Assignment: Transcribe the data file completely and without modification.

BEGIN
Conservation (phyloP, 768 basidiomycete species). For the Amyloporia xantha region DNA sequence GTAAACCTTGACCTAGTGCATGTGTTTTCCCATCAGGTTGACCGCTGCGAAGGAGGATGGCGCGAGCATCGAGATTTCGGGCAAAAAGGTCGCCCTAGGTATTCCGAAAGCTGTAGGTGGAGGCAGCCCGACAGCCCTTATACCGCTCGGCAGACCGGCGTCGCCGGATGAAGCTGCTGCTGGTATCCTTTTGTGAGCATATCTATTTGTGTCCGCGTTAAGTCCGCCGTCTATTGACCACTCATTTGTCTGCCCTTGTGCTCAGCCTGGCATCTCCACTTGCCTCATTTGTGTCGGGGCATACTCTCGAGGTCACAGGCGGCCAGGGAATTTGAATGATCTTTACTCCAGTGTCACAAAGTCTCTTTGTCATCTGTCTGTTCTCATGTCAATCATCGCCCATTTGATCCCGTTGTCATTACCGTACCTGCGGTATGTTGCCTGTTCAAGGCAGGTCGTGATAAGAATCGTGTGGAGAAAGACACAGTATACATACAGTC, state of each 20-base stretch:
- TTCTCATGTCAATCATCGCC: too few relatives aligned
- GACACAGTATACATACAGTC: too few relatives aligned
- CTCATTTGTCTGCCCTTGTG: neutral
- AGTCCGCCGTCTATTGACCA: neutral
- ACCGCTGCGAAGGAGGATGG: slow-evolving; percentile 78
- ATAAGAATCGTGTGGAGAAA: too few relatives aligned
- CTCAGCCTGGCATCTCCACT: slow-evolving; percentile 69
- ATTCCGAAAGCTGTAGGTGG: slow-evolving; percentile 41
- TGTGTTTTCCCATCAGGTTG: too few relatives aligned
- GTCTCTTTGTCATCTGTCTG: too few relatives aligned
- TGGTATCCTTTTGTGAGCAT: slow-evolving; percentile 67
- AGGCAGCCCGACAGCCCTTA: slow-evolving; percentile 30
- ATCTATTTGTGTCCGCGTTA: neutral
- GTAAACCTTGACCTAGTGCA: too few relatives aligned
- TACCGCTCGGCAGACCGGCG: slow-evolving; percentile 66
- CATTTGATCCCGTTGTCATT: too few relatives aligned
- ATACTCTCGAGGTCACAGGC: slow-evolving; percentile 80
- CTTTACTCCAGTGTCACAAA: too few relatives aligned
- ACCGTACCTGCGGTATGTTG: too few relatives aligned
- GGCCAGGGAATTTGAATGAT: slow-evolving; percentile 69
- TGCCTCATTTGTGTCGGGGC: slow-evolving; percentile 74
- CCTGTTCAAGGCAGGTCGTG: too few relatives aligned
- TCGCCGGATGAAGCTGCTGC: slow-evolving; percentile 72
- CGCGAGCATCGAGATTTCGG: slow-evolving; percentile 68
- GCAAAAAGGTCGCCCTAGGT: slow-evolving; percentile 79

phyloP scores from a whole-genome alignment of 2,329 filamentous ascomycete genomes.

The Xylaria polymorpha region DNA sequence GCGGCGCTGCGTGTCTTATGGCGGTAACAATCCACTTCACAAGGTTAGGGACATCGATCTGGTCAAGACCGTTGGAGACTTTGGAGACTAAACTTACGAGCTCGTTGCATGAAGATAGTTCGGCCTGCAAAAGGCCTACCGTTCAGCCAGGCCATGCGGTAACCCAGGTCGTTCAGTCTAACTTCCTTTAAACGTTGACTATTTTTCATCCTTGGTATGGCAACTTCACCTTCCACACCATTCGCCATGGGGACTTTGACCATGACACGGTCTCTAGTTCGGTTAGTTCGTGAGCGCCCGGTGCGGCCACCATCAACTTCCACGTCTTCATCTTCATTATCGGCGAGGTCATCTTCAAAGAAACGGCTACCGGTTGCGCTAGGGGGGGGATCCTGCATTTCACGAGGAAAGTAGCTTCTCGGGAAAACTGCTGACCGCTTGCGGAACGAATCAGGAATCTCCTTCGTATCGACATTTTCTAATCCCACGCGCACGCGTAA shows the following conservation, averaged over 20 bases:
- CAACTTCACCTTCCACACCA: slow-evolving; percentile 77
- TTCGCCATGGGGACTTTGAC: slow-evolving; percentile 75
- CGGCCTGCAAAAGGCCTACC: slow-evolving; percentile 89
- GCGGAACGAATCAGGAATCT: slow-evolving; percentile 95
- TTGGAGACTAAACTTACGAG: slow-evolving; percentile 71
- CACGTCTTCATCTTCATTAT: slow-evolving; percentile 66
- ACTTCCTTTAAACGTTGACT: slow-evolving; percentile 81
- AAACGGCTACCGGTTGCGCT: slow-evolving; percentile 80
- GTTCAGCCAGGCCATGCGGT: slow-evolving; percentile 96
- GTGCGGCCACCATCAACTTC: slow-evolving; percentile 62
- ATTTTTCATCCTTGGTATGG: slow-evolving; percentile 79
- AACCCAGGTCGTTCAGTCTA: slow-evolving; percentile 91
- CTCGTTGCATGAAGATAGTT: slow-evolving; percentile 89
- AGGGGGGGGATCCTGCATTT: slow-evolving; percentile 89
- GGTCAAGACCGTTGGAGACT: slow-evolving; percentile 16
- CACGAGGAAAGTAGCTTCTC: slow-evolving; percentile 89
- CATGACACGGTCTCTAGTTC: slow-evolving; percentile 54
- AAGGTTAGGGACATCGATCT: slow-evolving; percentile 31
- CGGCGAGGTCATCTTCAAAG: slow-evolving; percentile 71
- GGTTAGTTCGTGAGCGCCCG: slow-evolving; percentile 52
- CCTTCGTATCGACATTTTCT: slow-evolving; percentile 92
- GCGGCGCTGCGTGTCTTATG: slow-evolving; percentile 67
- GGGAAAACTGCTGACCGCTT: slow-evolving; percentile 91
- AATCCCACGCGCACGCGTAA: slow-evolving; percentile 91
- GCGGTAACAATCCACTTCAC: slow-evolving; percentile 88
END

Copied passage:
Conservation (phyloP, 768 basidiomycete species). For the Amyloporia xantha region DNA sequence GTAAACCTTGACCTAGTGCATGTGTTTTCCCATCAGGTTGACCGCTGCGAAGGAGGATGGCGCGAGCATCGAGATTTCGGGCAAAAAGGTCGCCCTAGGTATTCCGAAAGCTGTAGGTGGAGGCAGCCCGACAGCCCTTATACCGCTCGGCAGACCGGCGTCGCCGGATGAAGCTGCTGCTGGTATCCTTTTGTGAGCATATCTATTTGTGTCCGCGTTAAGTCCGCCGTCTATTGACCACTCATTTGTCTGCCCTTGTGCTCAGCCTGGCATCTCCACTTGCCTCATTTGTGTCGGGGCATACTCTCGAGGTCACAGGCGGCCAGGGAATTTGAATGATCTTTACTCCAGTGTCACAAAGTCTCTTTGTCATCTGTCTGTTCTCATGTCAATCATCGCCCATTTGATCCCGTTGTCATTACCGTACCTGCGGTATGTTGCCTGTTCAAGGCAGGTCGTGATAAGAATCGTGTGGAGAAAGACACAGTATACATACAGTC, state of each 20-base stretch:
- TTCTCATGTCAATCATCGCC: too few relatives aligned
- GACACAGTATACATACAGTC: too few relatives aligned
- CTCATTTGTCTGCCCTTGTG: neutral
- AGTCCGCCGTCTATTGACCA: neutral
- ACCGCTGCGAAGGAGGATGG: slow-evolving; percentile 78
- ATAAGAATCGTGTGGAGAAA: too few relatives aligned
- CTCAGCCTGGCATCTCCACT: slow-evolving; percentile 69
- ATTCCGAAAGCTGTAGGTGG: slow-evolving; percentile 41
- TGTGTTTTCCCATCAGGTTG: too few relatives aligned
- GTCTCTTTGTCATCTGTCTG: too few relatives aligned
- TGGTATCCTTTTGTGAGCAT: slow-evolving; percentile 67
- AGGCAGCCCGACAGCCCTTA: slow-evolving; percentile 30
- ATCTATTTGTGTCCGCGTTA: neutral
- GTAAACCTTGACCTAGTGCA: too few relatives aligned
- TACCGCTCGGCAGACCGGCG: slow-evolving; percentile 66
- CATTTGATCCCGTTGTCATT: too few relatives aligned
- ATACTCTCGAGGTCACAGGC: slow-evolving; percentile 80
- CTTTACTCCAGTGTCACAAA: too few relatives aligned
- ACCGTACCTGCGGTATGTTG: too few relatives aligned
- GGCCAGGGAATTTGAATGAT: slow-evolving; percentile 69
- TGCCTCATTTGTGTCGGGGC: slow-evolving; percentile 74
- CCTGTTCAAGGCAGGTCGTG: too few relatives aligned
- TCGCCGGATGAAGCTGCTGC: slow-evolving; percentile 72
- CGCGAGCATCGAGATTTCGG: slow-evolving; percentile 68
- GCAAAAAGGTCGCCCTAGGT: slow-evolving; percentile 79

phyloP scores from a whole-genome alignment of 2,329 filamentous ascomycete genomes.

The Xylaria polymorpha region DNA sequence GCGGCGCTGCGTGTCTTATGGCGGTAACAATCCACTTCACAAGGTTAGGGACATCGATCTGGTCAAGACCGTTGGAGACTTTGGAGACTAAACTTACGAGCTCGTTGCATGAAGATAGTTCGGCCTGCAAAAGGCCTACCGTTCAGCCAGGCCATGCGGTAACCCAGGTCGTTCAGTCTAACTTCCTTTAAACGTTGACTATTTTTCATCCTTGGTATGGCAACTTCACCTTCCACACCATTCGCCATGGGGACTTTGACCATGACACGGTCTCTAGTTCGGTTAGTTCGTGAGCGCCCGGTGCGGCCACCATCAACTTCCACGTCTTCATCTTCATTATCGGCGAGGTCATCTTCAAAGAAACGGCTACCGGTTGCGCTAGGGGGGGGATCCTGCATTTCACGAGGAAAGTAGCTTCTCGGGAAAACTGCTGACCGCTTGCGGAACGAATCAGGAATCTCCTTCGTATCGACATTTTCTAATCCCACGCGCACGCGTAA shows the following conservation, averaged over 20 bases:
- CAACTTCACCTTCCACACCA: slow-evolving; percentile 77
- TTCGCCATGGGGACTTTGAC: slow-evolving; percentile 75
- CGGCCTGCAAAAGGCCTACC: slow-evolving; percentile 89
- GCGGAACGAATCAGGAATCT: slow-evolving; percentile 95
- TTGGAGACTAAACTTACGAG: slow-evolving; percentile 71
- CACGTCTTCATCTTCATTAT: slow-evolving; percentile 66
- ACTTCCTTTAAACGTTGACT: slow-evolving; percentile 81
- AAACGGCTACCGGTTGCGCT: slow-evolving; percentile 80
- GTTCAGCCAGGCCATGCGGT: slow-evolving; percentile 96
- GTGCGGCCACCATCAACTTC: slow-evolving; percentile 62
- ATTTTTCATCCTTGGTATGG: slow-evolving; percentile 79
- AACCCAGGTCGTTCAGTCTA: slow-evolving; percentile 91
- CTCGTTGCATGAAGATAGTT: slow-evolving; percentile 89
- AGGGGGGGGATCCTGCATTT: slow-evolving; percentile 89
- GGTCAAGACCGTTGGAGACT: slow-evolving; percentile 16
- CACGAGGAAAGTAGCTTCTC: slow-evolving; percentile 89
- CATGACACGGTCTCTAGTTC: slow-evolving; percentile 54
- AAGGTTAGGGACATCGATCT: slow-evolving; percentile 31
- CGGCGAGGTCATCTTCAAAG: slow-evolving; percentile 71
- GGTTAGTTCGTGAGCGCCCG: slow-evolving; percentile 52
- CCTTCGTATCGACATTTTCT: slow-evolving; percentile 92
- GCGGCGCTGCGTGTCTTATG: slow-evolving; percentile 67
- GGGAAAACTGCTGACCGCTT: slow-evolving; percentile 91
- AATCCCACGCGCACGCGTAA: slow-evolving; percentile 91
- GCGGTAACAATCCACTTCAC: slow-evolving; percentile 88